My first week in Florence is complete! In the past seven days, I’ve moved in with my host family and roommate, walked 60 miles, navigated with a paper map and managed to only get (semi) lost once, made my own pizza in a restaurant kitchen, almost bought body wash because it looked like shampoo and all labels were completely in Italian, explored the city and learned some history of the magnificent buildings, churches and sculptures we get to live right down the street from, as well as discovered five new gelato places.
I am soaking up every bit of culture I can while staying in Italy and have successfully balanced the first week of school, learning a new city and planning trips over the next few months to other destinations scattered across Europe.
We were shuttled from Pietrasanta, the seaside town our orientation was in, to Florence and I was immediately taken off the bus and shoved into a taxi to my host residence with a driver who only spoke Italian. As he whipped through streets that did not even look wide enough to fit his car, he turned on a beeper to alert pedestrians they better move quickly. We drove down one of the busiest shopping streets in Florence, weaved between the crowd and he dropped me off on a side street at the entrance of my new home.
On the drive, I was the most overwhelmed I had been so far in Italy. I was all alone, being whipped through the city streets and dropped off at a foreign location with a door that I just couldn’t seem to figure out how to open. I could hear the lock clicking open, so I kept twisting and pulling on the knob smack in the middle of the door. I must’ve rang the doorbell buzzer one too many times because I heard shouting from above. When I looked up, my host mom was leaning out her third-floor window yelling, “PUSH. PUSH DOOR!”
After I carried my book-bag and 50-pound suitcase up three flights of stairs, I met my amazing host family and settled in for the semester feeling comforted by their hospitality and my roommate from California who I go to school with.
Italy is different from America for so many reasons. I’ve been keeping track of some helpful tips for beginner travelers that I hope may help anyone who is thinking about or planning a trip overseas:
1. Everything has a place.
This was a tip passed on from a friend at home who traveled around Italy at the beginning of this summer: put everything back where you get it from. Once unpacked, it is easy to get comfortable and plop your purse or keys down on a table and forget about them — only until a few hours later when you need to be somewhere and can’t find your purse or keys. Keep your money, credit cards, passport and other important documents in places that you will always be able to go back to quickly rather than rooting through all your belongings to find something.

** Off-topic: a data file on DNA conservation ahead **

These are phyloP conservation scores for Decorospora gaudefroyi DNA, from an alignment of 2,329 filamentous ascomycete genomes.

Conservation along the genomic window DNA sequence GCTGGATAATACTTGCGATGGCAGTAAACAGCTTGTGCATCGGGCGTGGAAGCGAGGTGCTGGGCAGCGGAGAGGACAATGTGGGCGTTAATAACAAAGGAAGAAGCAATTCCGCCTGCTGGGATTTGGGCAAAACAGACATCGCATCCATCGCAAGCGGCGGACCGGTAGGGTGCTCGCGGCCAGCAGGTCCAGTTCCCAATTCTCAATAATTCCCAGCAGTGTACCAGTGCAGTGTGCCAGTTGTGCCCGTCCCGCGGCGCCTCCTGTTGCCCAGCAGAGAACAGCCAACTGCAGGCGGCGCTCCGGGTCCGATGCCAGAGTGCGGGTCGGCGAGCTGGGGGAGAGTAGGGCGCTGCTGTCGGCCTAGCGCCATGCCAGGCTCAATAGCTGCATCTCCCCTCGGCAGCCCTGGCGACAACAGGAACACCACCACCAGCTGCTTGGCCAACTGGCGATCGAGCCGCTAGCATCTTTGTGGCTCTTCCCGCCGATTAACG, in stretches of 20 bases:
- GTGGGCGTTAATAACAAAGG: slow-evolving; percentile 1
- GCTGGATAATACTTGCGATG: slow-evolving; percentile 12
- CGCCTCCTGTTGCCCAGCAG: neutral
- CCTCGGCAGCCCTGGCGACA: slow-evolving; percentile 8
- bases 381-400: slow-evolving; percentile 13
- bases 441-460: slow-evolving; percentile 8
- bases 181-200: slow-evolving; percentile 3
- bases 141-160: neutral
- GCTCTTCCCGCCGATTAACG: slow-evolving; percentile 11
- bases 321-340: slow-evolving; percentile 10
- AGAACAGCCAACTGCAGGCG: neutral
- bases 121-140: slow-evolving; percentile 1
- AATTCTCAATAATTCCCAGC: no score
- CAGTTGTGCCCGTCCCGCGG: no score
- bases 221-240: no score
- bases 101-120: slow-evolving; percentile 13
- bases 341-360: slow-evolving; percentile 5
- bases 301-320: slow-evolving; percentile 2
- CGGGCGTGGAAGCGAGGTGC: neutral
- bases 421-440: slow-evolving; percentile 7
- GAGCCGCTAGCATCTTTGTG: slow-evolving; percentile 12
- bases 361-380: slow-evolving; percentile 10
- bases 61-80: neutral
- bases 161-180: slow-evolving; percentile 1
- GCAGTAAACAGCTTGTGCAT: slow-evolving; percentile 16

2. It’s all about the money.
The exchange rate of American USD to Euro is not that great, so I only carry American cash during travel in case of an emergency. I watched a friend exchange $385 American dollars for only 237 Euros this week, so unless it is an emergency (like this case was), try to avoid bringing mass amounts of American money to exchange or leave sitting around for the duration of your trip.
I suggest securing at least one credit card without foreign transaction fees and set up contactless payment if your card has that feature. A ton of places in Europe accept contactless payment — plus it gets you through the line quicker and easier!
3. Watch what you pack.
I have some friends on this trip who paid $200 to bring an overweight suitcase! For most international airlines, you can check one 50-pound bag, a carry on and a person item for the standard price. Some people were smart and checked a second bag for $35 – $50 but did not pack a lot in it. This bag can be used to bring a few more items across the ocean, but also can be filled mostly with souvenirs collected throughout the semester to bring back cheaper than paying for one overweight checked bag.
4. The time difference will get you.
Most flights across the Atlantic to Europe are overnight. The best way to beat jet lag is to drink some caffeine and force yourself to stay up the entire first day and go to bed at a normal time. I slept as much as I could on the plane, stayed up my entire first day in Europe, had a great night’s sleep and did not have to think about the time difference after that!